• SkillCat Team

A Quick Introduction To Heating Systems in HVAC

Updated: Jul 3

Heating Systems: Chapter 1


Introduction to Heating in HVAC


In this module, we will give a brief overview of heating systems and their components. We will also explore how heat is generated and distributed in heating systems.

Skip to quiz!


Overview


Heating systems have a simple purpose: to ensure our comfort. Heating systems raise the temperature of cold spaces to keep us warm and cozy! Fireplaces are some of the oldest and most simple heating systems.


The main components of any modern heating system in HVAC are:

  • Thermostat,

  • Heat source,

  • Burner system,

  • Heat exchanger, and

  • Heat distribution system

We will now define each of these components!


Thermostats control the temperature of your home. Think of the thermostat as your TV remote. When you want to change channels, you press a button on your remote. When you want to change the temperature of your home, you press a button on your thermostat!


In order to increase the temperature of your home, you also need a source of heat. The heat source, or fuel, can be a substance like natural gas, oil, or firewood. We mix this heat source with oxygen in the burner system.


In the burner system, we apply a spark of heat to this fuel-oxygen mixture, starting combustion. Recall that combustion is the process of burning and requires fuel, air, and heat. Combustion in the burner system creates the heat we use to heat our homes!


Once we have created heat in the burner system, we must transfer this heat to the air or water in our homes. The heat exchanger is the component that makes this possible. Heat exchangers move heat from the burning fuel to the air or water that we want to be heated.


So far, we combusted a heat source in the burner to create heat. Then we transferred this heat to the air using the heat exchanger. And, finally, we need a way to distribute this hot air to our rooms. This is where the distribution system comes in!


In heating systems, the distribution system provides a path for heat to enter each room inside your home. When we distribute air, we use ductwork. When we distribute water, we use pipes. Ductwork and pipes provide a path for heat to enter your room and keep you warm!


Let’s talk about the difference between creating heat and distributing heat. Heat creation is the process of making heat. Heat distribution is the process of moving this heat where we want it.


Think of agriculture — we create food on farms, but then we distribute it to grocery stores so we can access it. The same is true of heat creation and distribution. Heat is created in the burner system, but we use ductwork and pipes to distribute it to our rooms!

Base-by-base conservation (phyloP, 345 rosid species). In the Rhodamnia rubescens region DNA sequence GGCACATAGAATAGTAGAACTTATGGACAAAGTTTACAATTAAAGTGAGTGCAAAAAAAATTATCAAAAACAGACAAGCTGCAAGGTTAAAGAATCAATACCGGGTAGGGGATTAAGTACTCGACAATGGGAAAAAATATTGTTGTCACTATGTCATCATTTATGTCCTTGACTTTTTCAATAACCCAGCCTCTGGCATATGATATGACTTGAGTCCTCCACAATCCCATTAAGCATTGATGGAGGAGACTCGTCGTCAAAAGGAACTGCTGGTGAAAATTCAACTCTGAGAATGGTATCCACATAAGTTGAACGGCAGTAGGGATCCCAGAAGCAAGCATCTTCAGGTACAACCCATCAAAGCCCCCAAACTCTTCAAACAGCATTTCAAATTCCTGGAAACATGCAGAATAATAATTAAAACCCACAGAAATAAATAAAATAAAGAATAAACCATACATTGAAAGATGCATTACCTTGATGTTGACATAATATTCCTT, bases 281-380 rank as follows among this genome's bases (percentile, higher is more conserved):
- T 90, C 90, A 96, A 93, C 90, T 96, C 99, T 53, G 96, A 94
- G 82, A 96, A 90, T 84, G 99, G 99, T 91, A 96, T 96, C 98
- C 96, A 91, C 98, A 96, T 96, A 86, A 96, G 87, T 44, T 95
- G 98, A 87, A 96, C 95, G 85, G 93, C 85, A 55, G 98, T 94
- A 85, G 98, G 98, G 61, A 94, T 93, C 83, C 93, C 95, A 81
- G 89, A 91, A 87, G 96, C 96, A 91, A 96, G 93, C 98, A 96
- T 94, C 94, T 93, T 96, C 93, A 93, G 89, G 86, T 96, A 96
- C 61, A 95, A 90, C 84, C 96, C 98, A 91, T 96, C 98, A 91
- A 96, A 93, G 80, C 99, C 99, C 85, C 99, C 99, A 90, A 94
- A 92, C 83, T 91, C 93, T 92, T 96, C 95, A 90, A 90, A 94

Generating Heat


Gas is one of the most common fuels used by heating systems. Gas heating systems rely on combustion to produce the heat that warms our homes. Modern gas heating systems burn fossil fuels like natural gas, propane, and butane.


Oil heating systems also rely on combustion. Burning oil generates heat we can use to heat air or water in our homes.


We can also use electricity to heat our homes. Your oven is an example of an electric heater! We pass electricity through its coils, generating heat. Instead of using this heat to warm our homes, we use it to cook food.


Gas and oil heaters both rely on combustion but use different fuels. Electric heaters create heat with electricity instead of burning fuels. All heaters rely on the natural flow of heat from hot to cold spaces. They create heat, and it flows to a cooler place that we want heated.


Distributing Heat


Recall that heat transfer is the movement of heat from one place to another.

We can transfer heat using three methods:

  • Conduction,

  • Convection, and

  • Radiation.


We primarily rely on convection to distribute heat in our homes. Recall that convection causes hot air to rise and cool air to fall. We make use of this by placing heaters below areas we want heated, so that heat rises into them naturally.


Convection causes hot air created by the heating system to rise into our homes. This hot air transfers its heat to the air in our homes, warming us up. After it transfers its heat, the air cools down and settles. It is then heated again by the heating system and the cycle repeats!


Furnaces and Boilers


Recall that a furnace is a heating unit that uses combustion to heat entire homes or buildings. Furnaces provide warmth by sending hot air, steam, or water to different spaces that we want to be heated. Furnaces are the most popular way to heat homes in the United States!